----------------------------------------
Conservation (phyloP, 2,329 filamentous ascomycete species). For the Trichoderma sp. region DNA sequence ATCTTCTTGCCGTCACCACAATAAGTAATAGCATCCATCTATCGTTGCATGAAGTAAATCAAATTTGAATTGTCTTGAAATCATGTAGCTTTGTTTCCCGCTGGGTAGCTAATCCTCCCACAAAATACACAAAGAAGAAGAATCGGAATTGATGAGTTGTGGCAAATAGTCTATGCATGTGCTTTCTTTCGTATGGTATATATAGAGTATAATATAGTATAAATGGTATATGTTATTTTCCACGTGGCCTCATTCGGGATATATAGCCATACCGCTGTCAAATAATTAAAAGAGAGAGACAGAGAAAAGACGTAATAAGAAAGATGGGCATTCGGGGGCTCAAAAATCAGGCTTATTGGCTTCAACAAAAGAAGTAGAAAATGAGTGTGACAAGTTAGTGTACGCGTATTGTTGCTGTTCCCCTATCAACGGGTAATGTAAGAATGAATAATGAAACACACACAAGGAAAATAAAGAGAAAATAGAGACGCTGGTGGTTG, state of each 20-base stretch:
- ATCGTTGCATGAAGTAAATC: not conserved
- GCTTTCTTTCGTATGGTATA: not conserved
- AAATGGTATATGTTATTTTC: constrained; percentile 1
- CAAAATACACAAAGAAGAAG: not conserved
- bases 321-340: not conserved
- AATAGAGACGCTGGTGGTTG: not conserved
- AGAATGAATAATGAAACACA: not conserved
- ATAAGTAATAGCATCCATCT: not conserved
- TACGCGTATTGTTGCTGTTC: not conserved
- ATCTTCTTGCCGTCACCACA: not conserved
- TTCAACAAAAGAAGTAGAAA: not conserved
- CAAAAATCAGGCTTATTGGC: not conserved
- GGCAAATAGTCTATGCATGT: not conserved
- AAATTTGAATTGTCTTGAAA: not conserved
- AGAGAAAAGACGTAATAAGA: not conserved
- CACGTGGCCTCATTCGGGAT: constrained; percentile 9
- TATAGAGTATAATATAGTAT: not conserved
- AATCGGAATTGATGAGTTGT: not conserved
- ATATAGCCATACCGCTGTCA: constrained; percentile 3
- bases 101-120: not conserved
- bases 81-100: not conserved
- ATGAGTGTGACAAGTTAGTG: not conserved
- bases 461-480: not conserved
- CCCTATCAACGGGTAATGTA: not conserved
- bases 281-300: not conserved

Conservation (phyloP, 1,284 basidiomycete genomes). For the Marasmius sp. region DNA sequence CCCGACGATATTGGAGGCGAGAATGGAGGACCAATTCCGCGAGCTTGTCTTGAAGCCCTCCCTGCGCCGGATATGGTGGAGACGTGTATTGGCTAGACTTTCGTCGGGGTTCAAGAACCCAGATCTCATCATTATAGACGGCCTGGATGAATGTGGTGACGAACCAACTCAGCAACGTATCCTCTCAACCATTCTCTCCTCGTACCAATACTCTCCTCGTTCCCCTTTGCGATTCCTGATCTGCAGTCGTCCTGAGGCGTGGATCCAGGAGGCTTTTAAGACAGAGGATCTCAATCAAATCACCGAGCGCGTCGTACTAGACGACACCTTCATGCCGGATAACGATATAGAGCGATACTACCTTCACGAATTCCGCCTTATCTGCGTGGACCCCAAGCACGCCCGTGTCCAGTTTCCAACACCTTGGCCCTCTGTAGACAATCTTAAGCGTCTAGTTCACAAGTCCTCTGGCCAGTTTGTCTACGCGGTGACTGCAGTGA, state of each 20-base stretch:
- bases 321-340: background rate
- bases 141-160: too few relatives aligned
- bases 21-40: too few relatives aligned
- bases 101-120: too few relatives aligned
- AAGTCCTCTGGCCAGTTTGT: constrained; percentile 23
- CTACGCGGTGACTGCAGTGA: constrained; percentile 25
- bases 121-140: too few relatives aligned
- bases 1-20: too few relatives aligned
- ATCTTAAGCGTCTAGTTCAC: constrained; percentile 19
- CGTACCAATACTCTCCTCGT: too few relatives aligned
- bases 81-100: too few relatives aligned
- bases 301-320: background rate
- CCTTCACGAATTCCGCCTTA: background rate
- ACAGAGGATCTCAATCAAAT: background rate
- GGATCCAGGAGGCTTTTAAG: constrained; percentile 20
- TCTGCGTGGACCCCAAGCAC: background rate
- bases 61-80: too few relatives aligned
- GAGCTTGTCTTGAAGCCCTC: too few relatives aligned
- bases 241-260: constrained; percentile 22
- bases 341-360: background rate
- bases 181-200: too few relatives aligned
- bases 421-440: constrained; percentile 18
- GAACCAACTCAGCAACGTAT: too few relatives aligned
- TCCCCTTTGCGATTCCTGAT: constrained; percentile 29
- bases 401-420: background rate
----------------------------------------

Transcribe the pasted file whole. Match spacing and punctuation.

Conservation (phyloP, 2,329 filamentous ascomycete species). For the Trichoderma sp. region DNA sequence ATCTTCTTGCCGTCACCACAATAAGTAATAGCATCCATCTATCGTTGCATGAAGTAAATCAAATTTGAATTGTCTTGAAATCATGTAGCTTTGTTTCCCGCTGGGTAGCTAATCCTCCCACAAAATACACAAAGAAGAAGAATCGGAATTGATGAGTTGTGGCAAATAGTCTATGCATGTGCTTTCTTTCGTATGGTATATATAGAGTATAATATAGTATAAATGGTATATGTTATTTTCCACGTGGCCTCATTCGGGATATATAGCCATACCGCTGTCAAATAATTAAAAGAGAGAGACAGAGAAAAGACGTAATAAGAAAGATGGGCATTCGGGGGCTCAAAAATCAGGCTTATTGGCTTCAACAAAAGAAGTAGAAAATGAGTGTGACAAGTTAGTGTACGCGTATTGTTGCTGTTCCCCTATCAACGGGTAATGTAAGAATGAATAATGAAACACACACAAGGAAAATAAAGAGAAAATAGAGACGCTGGTGGTTG, state of each 20-base stretch:
- ATCGTTGCATGAAGTAAATC: not conserved
- GCTTTCTTTCGTATGGTATA: not conserved
- AAATGGTATATGTTATTTTC: constrained; percentile 1
- CAAAATACACAAAGAAGAAG: not conserved
- bases 321-340: not conserved
- AATAGAGACGCTGGTGGTTG: not conserved
- AGAATGAATAATGAAACACA: not conserved
- ATAAGTAATAGCATCCATCT: not conserved
- TACGCGTATTGTTGCTGTTC: not conserved
- ATCTTCTTGCCGTCACCACA: not conserved
- TTCAACAAAAGAAGTAGAAA: not conserved
- CAAAAATCAGGCTTATTGGC: not conserved
- GGCAAATAGTCTATGCATGT: not conserved
- AAATTTGAATTGTCTTGAAA: not conserved
- AGAGAAAAGACGTAATAAGA: not conserved
- CACGTGGCCTCATTCGGGAT: constrained; percentile 9
- TATAGAGTATAATATAGTAT: not conserved
- AATCGGAATTGATGAGTTGT: not conserved
- ATATAGCCATACCGCTGTCA: constrained; percentile 3
- bases 101-120: not conserved
- bases 81-100: not conserved
- ATGAGTGTGACAAGTTAGTG: not conserved
- bases 461-480: not conserved
- CCCTATCAACGGGTAATGTA: not conserved
- bases 281-300: not conserved

Conservation (phyloP, 1,284 basidiomycete genomes). For the Marasmius sp. region DNA sequence CCCGACGATATTGGAGGCGAGAATGGAGGACCAATTCCGCGAGCTTGTCTTGAAGCCCTCCCTGCGCCGGATATGGTGGAGACGTGTATTGGCTAGACTTTCGTCGGGGTTCAAGAACCCAGATCTCATCATTATAGACGGCCTGGATGAATGTGGTGACGAACCAACTCAGCAACGTATCCTCTCAACCATTCTCTCCTCGTACCAATACTCTCCTCGTTCCCCTTTGCGATTCCTGATCTGCAGTCGTCCTGAGGCGTGGATCCAGGAGGCTTTTAAGACAGAGGATCTCAATCAAATCACCGAGCGCGTCGTACTAGACGACACCTTCATGCCGGATAACGATATAGAGCGATACTACCTTCACGAATTCCGCCTTATCTGCGTGGACCCCAAGCACGCCCGTGTCCAGTTTCCAACACCTTGGCCCTCTGTAGACAATCTTAAGCGTCTAGTTCACAAGTCCTCTGGCCAGTTTGTCTACGCGGTGACTGCAGTGA, state of each 20-base stretch:
- bases 321-340: background rate
- bases 141-160: too few relatives aligned
- bases 21-40: too few relatives aligned
- bases 101-120: too few relatives aligned
- AAGTCCTCTGGCCAGTTTGT: constrained; percentile 23
- CTACGCGGTGACTGCAGTGA: constrained; percentile 25
- bases 121-140: too few relatives aligned
- bases 1-20: too few relatives aligned
- ATCTTAAGCGTCTAGTTCAC: constrained; percentile 19
- CGTACCAATACTCTCCTCGT: too few relatives aligned
- bases 81-100: too few relatives aligned
- bases 301-320: background rate
- CCTTCACGAATTCCGCCTTA: background rate
- ACAGAGGATCTCAATCAAAT: background rate
- GGATCCAGGAGGCTTTTAAG: constrained; percentile 20
- TCTGCGTGGACCCCAAGCAC: background rate
- bases 61-80: too few relatives aligned
- GAGCTTGTCTTGAAGCCCTC: too few relatives aligned
- bases 241-260: constrained; percentile 22
- bases 341-360: background rate
- bases 181-200: too few relatives aligned
- bases 421-440: constrained; percentile 18
- GAACCAACTCAGCAACGTAT: too few relatives aligned
- TCCCCTTTGCGATTCCTGAT: constrained; percentile 29
- bases 401-420: background rate